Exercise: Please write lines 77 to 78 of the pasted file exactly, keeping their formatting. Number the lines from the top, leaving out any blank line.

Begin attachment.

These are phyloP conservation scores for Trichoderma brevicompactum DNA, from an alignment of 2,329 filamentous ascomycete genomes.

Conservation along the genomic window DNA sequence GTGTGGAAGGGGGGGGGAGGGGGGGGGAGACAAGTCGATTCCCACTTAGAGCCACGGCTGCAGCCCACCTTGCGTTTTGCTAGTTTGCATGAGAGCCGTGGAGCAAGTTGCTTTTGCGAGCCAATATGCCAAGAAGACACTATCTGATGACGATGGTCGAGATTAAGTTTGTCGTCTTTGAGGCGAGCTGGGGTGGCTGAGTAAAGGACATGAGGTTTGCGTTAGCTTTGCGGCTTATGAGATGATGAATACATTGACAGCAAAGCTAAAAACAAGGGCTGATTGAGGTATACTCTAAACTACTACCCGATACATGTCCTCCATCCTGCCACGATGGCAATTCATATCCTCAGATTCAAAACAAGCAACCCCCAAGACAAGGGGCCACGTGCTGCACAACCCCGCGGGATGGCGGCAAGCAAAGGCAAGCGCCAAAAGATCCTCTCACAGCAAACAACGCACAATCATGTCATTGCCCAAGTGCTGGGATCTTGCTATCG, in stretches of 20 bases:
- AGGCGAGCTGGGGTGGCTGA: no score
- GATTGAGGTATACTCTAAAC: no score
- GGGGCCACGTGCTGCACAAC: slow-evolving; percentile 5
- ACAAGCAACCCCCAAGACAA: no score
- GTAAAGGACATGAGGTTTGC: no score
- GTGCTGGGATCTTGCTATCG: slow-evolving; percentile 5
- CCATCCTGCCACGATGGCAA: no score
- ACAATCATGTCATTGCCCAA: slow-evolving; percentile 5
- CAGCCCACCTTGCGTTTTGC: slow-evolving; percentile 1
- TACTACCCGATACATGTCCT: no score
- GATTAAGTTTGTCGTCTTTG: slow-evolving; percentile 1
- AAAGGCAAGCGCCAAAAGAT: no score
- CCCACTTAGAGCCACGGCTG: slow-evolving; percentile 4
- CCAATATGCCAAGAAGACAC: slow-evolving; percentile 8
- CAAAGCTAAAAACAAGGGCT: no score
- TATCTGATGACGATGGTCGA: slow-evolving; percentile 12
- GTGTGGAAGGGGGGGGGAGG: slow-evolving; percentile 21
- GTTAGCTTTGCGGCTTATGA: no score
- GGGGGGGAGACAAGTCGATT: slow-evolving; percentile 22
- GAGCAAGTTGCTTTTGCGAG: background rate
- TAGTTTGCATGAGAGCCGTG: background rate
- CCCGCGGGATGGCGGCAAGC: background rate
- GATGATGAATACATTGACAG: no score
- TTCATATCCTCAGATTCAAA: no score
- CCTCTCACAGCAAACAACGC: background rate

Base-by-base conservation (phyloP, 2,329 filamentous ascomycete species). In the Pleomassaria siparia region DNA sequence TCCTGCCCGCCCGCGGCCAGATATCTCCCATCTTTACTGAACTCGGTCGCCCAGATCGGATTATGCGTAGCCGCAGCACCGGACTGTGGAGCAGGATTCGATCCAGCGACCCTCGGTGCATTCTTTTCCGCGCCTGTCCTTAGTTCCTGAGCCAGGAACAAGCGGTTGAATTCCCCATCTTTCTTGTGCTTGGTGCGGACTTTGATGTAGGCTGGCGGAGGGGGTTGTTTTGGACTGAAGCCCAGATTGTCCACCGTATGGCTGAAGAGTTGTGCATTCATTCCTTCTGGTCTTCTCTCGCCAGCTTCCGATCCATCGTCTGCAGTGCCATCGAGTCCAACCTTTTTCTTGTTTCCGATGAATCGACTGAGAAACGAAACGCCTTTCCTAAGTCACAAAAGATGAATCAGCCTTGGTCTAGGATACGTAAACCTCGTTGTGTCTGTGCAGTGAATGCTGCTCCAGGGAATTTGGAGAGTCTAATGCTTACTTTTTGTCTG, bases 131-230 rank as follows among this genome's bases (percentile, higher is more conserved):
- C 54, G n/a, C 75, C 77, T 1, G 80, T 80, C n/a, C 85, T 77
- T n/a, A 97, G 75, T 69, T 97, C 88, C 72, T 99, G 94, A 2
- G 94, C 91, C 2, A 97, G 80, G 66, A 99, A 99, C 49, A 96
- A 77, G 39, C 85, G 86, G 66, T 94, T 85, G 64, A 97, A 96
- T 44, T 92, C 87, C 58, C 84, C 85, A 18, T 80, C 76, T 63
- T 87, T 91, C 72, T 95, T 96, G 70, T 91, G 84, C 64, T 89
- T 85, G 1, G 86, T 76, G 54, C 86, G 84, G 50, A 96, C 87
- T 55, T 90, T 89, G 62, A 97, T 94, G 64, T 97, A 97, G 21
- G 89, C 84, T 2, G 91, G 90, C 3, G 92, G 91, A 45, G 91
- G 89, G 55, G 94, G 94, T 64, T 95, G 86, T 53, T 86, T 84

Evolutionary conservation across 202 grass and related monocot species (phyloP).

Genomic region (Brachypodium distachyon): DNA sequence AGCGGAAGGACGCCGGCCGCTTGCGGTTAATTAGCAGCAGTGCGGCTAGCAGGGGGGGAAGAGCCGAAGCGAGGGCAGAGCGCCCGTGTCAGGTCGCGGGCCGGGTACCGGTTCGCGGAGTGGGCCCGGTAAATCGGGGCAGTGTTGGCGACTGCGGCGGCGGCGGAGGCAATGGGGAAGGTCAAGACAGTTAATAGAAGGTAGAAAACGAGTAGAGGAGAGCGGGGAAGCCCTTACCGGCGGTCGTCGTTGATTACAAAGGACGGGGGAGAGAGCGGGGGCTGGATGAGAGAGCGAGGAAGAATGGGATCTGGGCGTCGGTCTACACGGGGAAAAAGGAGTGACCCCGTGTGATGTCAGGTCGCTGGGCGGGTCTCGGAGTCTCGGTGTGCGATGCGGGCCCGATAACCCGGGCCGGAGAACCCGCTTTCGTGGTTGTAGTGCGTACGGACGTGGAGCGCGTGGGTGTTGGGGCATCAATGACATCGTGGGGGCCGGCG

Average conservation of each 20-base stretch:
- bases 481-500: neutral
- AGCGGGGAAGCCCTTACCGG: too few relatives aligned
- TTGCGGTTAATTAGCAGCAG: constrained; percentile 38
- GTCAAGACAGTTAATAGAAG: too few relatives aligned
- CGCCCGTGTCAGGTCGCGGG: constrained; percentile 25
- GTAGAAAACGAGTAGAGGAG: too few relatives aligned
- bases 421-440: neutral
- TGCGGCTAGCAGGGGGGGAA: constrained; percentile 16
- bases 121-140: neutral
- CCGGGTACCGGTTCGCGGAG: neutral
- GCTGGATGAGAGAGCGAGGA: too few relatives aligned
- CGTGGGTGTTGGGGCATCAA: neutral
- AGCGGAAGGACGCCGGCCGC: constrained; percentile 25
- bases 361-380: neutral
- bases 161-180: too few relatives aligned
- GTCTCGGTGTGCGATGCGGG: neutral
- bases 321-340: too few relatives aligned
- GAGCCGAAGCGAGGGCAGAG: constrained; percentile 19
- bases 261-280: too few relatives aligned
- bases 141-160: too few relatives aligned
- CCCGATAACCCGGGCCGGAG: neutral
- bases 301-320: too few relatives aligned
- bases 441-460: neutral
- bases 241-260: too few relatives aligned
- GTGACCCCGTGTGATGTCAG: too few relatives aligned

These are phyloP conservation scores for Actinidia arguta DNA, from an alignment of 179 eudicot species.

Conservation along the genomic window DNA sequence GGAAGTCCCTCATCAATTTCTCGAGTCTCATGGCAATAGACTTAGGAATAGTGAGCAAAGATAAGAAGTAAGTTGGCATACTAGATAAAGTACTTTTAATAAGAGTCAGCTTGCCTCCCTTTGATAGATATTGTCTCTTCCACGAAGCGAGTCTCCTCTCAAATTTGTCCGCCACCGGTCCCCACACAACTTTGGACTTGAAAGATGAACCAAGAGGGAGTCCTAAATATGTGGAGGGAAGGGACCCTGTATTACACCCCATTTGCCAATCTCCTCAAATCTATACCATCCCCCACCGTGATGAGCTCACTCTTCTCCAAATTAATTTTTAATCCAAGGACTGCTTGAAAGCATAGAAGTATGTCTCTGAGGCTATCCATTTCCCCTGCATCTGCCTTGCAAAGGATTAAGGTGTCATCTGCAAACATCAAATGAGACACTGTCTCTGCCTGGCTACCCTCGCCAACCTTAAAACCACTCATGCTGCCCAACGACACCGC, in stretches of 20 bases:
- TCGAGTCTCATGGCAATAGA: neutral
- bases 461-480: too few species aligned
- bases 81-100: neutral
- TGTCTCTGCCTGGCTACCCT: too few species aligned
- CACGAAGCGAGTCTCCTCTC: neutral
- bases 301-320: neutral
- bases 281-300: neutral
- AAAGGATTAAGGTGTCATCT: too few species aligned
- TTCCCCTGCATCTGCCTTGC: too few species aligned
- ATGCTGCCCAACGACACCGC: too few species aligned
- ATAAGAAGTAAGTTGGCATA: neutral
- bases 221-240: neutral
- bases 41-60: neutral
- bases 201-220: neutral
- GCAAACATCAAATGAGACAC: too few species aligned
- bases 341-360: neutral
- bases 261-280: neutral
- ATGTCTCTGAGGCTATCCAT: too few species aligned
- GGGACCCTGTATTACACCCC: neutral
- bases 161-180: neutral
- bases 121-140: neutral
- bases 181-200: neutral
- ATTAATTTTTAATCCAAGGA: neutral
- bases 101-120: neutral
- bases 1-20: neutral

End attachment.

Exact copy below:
- TTCCCCTGCATCTGCCTTGC: too few species aligned
- ATGCTGCCCAACGACACCGC: too few species aligned